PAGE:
Senator RHIANNON (New South Wales) (14:20): My question is to the Minister representing the Minister for Education, Senator Payne. Senator, is it fair that many members of the current cabinet, including the Prime Minister and the Minister for Education, received their undergraduate university education for free, while your government is planning on increasing student fees for nursing students by an estimated 18 per cent, fees for arts students by 60 per cent and fees for engineering and science students by 55 per cent? Why should registered nurses earning average salaries of $55,000 a year pay an extra $8,500 in interest bills for their degrees?
Senator PAYNE (New South Wales—Minister for Human Services) (14:21): I thank Senator Rhiannon for the question. As I said to the Senate yesterday over a number of minutes in answer to a question from Senator McKenzie, what the Australian government is addressing in terms of our higher education system is a very, very important issue of competitiveness—making sure that we can be a world-class tertiary education nation that takes its rightful place, with its universities in their rightful place, internationally. What we have done in this budget is to look at key reform issues which have been ignored by those opposite—and ignored with aplomb, I might say—
Senator Brandis interjecting—
Senator PAYNE: or 'insouciance', perhaps, Senator Brandis; you might be right—for their entire period in government. And we have decided that, in terms of competitiveness, and in terms of the engagement of what will be 80,000 more students by 2018 in our tertiary system, these are very important steps to take.
What Senator Rhiannon's question also does not address is the aspect of scholarships, which I did mention in brief yesterday—those scholarships which will be funded through the contribution of higher education institutions. The opening up of institutions which can participate in the tertiary spectrum, including those who offer diplomas and pre-bachelor degree courses, is going to make pathways so much easier for those who perhaps want an opportunity to see if they can do a Bachelor of Business or something like that.
Senator PAYNE: And the UWS College, Senator Cameron, as you would know, or should know—perhaps you do not; perhaps that is not something you have come across in your peregrinations through Western Sydney—is a very good example of exactly that sort of thing. It actually establishes an opportunity for students— (Time expired)
Senator RHIANNON (New South Wales) (14:23): Mr President, I ask a supplementary question. Senator, doesn't your government's plan to charge interest at the higher rate of up to six per cent on all existing HECS debts constitute a broken contract with the 1.8 million Australians who are still repaying their student debt, many of whom have graduated and are in the workforce? This does not create the tertiary-educated nation you speak of.
Senator PAYNE (New South Wales—Minister for Human Services) (14:24): I thank Senator Rhiannon for her supplementary question. It is actually interesting that HECS is raised in the chamber this afternoon. I do not know whether all the members here have read one of Dr Andrew Leigh's co-authored books, Imagining Australia, but there is this very, very interesting piece in Dr Leigh's book—and I believe that those opposite are very familiar with Dr Leigh:
… we propose that Australian universities be free to set … fees according to the market value of their degrees. A deregulated or market-based—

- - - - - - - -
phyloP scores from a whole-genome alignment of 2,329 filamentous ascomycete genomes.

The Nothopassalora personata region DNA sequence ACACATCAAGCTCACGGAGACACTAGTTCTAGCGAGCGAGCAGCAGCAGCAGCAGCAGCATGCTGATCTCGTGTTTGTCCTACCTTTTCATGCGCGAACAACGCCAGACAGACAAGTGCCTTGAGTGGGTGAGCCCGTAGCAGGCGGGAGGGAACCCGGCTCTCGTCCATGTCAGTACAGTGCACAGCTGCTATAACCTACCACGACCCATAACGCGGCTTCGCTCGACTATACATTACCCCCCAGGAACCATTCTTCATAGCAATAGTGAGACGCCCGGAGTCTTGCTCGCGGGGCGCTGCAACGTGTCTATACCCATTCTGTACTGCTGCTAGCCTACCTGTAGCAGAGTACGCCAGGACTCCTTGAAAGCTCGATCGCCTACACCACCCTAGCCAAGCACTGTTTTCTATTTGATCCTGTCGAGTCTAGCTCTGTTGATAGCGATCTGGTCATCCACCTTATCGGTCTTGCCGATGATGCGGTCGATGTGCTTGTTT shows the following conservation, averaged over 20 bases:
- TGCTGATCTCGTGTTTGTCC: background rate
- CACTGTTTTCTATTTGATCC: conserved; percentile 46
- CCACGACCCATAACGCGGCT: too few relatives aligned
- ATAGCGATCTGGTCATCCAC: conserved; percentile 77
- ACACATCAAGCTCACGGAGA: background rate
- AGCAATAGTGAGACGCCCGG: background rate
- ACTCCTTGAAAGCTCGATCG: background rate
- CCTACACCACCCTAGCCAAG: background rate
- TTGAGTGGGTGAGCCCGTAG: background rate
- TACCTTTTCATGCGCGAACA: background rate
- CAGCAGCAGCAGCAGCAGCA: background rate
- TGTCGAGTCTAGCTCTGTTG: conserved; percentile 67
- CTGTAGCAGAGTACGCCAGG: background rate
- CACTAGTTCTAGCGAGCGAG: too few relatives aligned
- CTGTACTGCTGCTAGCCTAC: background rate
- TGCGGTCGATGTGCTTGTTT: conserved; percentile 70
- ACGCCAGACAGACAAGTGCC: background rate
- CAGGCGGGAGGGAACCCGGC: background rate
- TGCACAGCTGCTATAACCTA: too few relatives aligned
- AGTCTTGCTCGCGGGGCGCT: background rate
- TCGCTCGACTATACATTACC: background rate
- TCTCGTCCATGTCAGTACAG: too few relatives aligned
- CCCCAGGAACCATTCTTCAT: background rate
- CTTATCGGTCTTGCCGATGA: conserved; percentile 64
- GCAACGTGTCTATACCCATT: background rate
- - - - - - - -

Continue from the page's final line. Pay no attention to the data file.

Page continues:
Senator Rhiannon: Mr President, I rise on a point of order. I draw your attention to the issue of relevance. The senator is speaking on issues not linked with the question and reading out quotes about that issue. Could you draw her attention back to the question asked, please.
The PRESIDENT: Order! I am listening to the minister's answer closely. There is no point of order at this stage. The minister still has 25 seconds remaining.
… we propose that Australian universities be free to set … fees according to the market value of their degrees. A deregulated or market-based HECS will make the student contribution system fairer, because the fees students pay will more closely approximate the value they receive through future earnings.
Let me also say that it is very important to note that current students will effectively be grandfathered. These new arrangements— (Time expired)
Senator RHIANNON (New South Wales) (14:26): Mr President, I ask a further supplementary question. Yesterday on Sky News, Minister Pyne stated that the coalition's university deregulation agenda would:
… drive the price down because competition always drives the price down.
But less than a minute later the minister stated that prices might go up or might go down, depending on competition. Senator, which of Minister Pyne's statements is true? And can you explain how prices go up if competition always drives prices down?
Senator PAYNE (New South Wales—Minister for Human Services) (14:26): I think that what is very important to note is that, in a competitive market, some prices go up and some prices go down. And we can be confident that some prices will go down because, for the first time ever, the Commonwealth will be supporting all students in all undergraduate courses, from higher education diplomas to bachelor degrees. With 80,000 more students funded for the first time, fees must go down. Competition between universities and colleges is also going to help to prevent fees from rising excessively. We will also, of course, as I mentioned earlier, have our universities and colleges being required to spend one dollar in every five dollars of additional revenue on Commonwealth scholarships which will provide support to disadvantaged students. This is a major equity program. The opportunities that will be available to disadvantaged students— (Time expired)